1. Educate yourselves about mass incarceration

Korbin Felder is an intern with AFSC in Michigan

Whether you have direct experience or not, get background information, and educate yourselves about the problem of mass incarceration. 

2. Get your congregation inside the prison walls

Learning and working with those most impacted by the criminal justice system will change you. You can volunteer at a federal prison through Prisoner and Visitation Support.

Participate in Alternatives to Violence programs in prisons. They are all over the country and many Quakers congregations are involved. Learn more here.

Write regularly to an incarcerated person. Pen pals can be a vital link for those under correctional control.  Write a Prisoner has listings of incarcerated men and women throughout the United States seeking pen pals.  Human Rights Pen Pals connects community members with people in long term isolation.

Once your meeting/church has established contact with people in prison, you can begin to ask some specific questions about what kind of education, support, volunteer/prisoner-run programs they need help organizing inside.

Guard tower at Michigan prison

To get your program off the ground, recruit volunteers who are committed to having a regular, dedicated presence inside. 

Your congregation can work on developing a program curriculum in coordination with people living inside, or starting a worship group inside if people inside request one. If you teach higher education, get involved with Inside Out.

Michigan and New York staff can offer guidance based on state specific experience if you need help. 

3. Lift up mass incarceration concerns within your community

Judy Bohr, an AFSC Michigan intern, reads a letter from a prisoner.

As you bear witness to prison conditions and realities, you will become an outside monitor of prison conditions and problems. Eventually, your congregation can build from this experience to develop strategies to deal with these issues. If your congregation is working with more than one or two people, you may discover trends in problems.

It is important to develop relationships with legislators, ombudspeople, and corrections administrators who might be able to stop the problems before they escalate.

We are happy to consult on how to address prisoner rights cases that may surface (access to appropriate health care, mental health care, access to parole, access to programming and education, access to visits, over-classification including the use of solitary confinement, food quality, and so on).

4. Provide support to prisoners’ families and people returning from prison

Friend of a Friend employees Mike Perry and Russell Green on Dolphin Street in Baltimore, near Perry's former residence.

As a mentor to the child of a person living in prison or a helper to someone reentering your community from prison, you could:

  • Meet for a weekly or monthly meal
  • Provide transportation to school or work
  • Help with school applications/enrollment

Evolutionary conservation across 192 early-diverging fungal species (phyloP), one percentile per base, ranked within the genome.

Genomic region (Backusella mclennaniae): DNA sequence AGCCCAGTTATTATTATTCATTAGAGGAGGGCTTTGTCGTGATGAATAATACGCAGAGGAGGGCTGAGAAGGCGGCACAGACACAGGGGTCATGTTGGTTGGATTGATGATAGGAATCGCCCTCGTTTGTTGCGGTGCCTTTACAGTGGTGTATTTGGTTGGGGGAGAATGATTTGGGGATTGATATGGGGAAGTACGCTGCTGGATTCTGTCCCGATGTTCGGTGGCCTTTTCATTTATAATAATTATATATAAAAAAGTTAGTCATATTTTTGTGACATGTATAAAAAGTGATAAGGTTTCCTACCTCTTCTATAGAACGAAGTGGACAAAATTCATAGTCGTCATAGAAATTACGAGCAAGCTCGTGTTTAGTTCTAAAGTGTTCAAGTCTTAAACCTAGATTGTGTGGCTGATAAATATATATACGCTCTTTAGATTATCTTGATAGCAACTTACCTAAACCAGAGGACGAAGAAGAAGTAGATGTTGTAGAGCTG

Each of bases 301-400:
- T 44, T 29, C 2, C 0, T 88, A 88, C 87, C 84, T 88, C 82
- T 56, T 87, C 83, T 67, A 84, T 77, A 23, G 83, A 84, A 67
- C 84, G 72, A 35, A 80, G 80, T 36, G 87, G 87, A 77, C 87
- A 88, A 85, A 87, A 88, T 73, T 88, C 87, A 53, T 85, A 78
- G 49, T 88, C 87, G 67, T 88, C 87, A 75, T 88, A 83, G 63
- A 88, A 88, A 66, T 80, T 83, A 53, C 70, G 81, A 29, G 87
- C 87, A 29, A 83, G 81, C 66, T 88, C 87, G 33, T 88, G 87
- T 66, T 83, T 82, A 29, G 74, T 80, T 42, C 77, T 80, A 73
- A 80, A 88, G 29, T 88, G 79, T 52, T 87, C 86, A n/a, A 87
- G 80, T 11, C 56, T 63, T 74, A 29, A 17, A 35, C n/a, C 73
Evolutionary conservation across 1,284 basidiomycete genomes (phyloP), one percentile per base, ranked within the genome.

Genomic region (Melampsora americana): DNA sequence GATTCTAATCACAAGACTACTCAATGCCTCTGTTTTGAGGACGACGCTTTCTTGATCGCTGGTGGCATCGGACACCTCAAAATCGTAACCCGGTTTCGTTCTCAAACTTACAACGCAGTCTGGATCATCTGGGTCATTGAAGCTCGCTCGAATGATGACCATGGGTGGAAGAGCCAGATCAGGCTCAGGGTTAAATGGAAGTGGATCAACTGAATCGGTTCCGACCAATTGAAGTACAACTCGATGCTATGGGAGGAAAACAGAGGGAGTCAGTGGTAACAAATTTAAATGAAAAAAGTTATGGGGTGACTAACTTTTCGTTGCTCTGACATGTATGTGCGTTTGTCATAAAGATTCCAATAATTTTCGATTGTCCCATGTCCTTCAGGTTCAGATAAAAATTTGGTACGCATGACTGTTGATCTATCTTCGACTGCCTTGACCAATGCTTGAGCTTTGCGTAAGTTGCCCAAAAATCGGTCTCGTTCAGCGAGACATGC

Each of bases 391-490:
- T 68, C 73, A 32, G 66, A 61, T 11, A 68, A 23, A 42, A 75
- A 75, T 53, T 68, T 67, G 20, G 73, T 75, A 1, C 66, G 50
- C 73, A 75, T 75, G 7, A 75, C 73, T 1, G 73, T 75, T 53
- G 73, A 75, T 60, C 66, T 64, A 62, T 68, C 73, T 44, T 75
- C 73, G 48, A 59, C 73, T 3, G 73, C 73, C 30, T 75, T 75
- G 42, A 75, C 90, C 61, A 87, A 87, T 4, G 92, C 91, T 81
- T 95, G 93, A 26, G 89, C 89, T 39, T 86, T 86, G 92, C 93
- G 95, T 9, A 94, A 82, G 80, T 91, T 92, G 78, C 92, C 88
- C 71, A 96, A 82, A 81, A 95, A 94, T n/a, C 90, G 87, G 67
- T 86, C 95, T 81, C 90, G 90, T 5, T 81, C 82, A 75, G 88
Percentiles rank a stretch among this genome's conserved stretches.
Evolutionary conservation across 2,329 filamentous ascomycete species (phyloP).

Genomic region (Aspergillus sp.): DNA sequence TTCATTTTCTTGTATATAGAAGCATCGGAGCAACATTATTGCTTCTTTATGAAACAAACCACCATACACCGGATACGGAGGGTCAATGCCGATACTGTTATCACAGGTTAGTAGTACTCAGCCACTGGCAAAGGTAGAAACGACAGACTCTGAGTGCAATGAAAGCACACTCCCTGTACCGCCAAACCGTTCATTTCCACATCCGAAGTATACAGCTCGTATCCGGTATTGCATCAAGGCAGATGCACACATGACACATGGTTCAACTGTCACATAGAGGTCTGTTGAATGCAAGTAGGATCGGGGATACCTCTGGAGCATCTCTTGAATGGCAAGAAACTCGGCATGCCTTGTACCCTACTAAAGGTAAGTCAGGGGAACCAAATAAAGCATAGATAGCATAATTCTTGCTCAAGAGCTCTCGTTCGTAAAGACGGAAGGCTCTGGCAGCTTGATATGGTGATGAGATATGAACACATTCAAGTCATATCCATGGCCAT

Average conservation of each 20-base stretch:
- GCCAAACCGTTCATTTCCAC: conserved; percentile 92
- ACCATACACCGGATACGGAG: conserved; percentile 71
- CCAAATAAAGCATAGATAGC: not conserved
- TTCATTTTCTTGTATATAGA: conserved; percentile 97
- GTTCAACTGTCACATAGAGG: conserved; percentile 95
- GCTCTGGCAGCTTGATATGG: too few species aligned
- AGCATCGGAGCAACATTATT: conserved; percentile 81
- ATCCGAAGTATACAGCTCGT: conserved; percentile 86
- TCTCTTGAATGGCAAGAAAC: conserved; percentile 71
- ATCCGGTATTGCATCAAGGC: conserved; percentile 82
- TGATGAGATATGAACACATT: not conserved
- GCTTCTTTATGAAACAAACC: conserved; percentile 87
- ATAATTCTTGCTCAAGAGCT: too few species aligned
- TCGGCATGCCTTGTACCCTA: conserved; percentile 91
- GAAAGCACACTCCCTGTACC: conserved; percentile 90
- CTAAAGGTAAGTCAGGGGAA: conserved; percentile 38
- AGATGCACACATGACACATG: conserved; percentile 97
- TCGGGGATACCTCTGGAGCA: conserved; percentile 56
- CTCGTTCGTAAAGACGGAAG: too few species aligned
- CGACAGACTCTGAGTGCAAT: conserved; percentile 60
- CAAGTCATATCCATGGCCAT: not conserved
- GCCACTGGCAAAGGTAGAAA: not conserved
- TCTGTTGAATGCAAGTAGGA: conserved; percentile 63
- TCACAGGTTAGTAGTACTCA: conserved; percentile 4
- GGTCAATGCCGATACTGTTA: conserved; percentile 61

• Assist with a job search
  • Rent a room (rent can be many things—house work and/or money exchanged)

Visit healingcommunitiesusa.org for other resources that may be helpful in working with folks re-entering the community.

5. Challenge key people—including your legislators

All of the above are political actions, but you can become directly linked to ongoing campaigns in communities throughout the country.

Anti-privatization of prisons work in Arizona and New Hampshire.

Anti-solitary confinement work in various states throughout the country: Illinois, New Jersey, California, New York Arizona, Maine, and Michigan.

Tribunal moderator Angela Johnese speaks with Friend of a Friend Program Director Dominque Stevenson.

Follow Solitary Watch for up-to-date information.

Get your Yearly Meeting or Quarterly Meeting to develop a statement or minute against prison and detention center privatization, solitary confinement and torture, and/or other criminal justice related issues.

Your congregation can also learn more about the Doctrine of Christian Discovery (DOCD), which is the collection of documents that underpinned genocide of Native Americans, enslavement of blacks, the Law of Nations, Manifest Destiny, and the post-Civil War building of the carceral system, and that is the backbone of Federal Indian Law.

You can study toward potential repudiation of DOCD. New England Yearly Meeting and AFSC staff in Maine can answer inquiries about this.

For more

  • Download more resources for you and your congregation.
  • Learn more about the Quaker Initiative to end Torture
  • Join the National Religious Campaign Against Torture
  • Bill Mefford is working to start a group of grassroots religious leaders to create a movement against mass incarceration. You can contact him to get involved:
    Bill Mefford, Director, Civil and Human Rights for The United Methodist Church
    General Board of Church and Society
    The United Methodist Church
    100 Maryland Avenue NE, Suite 310
    Washington DC 20002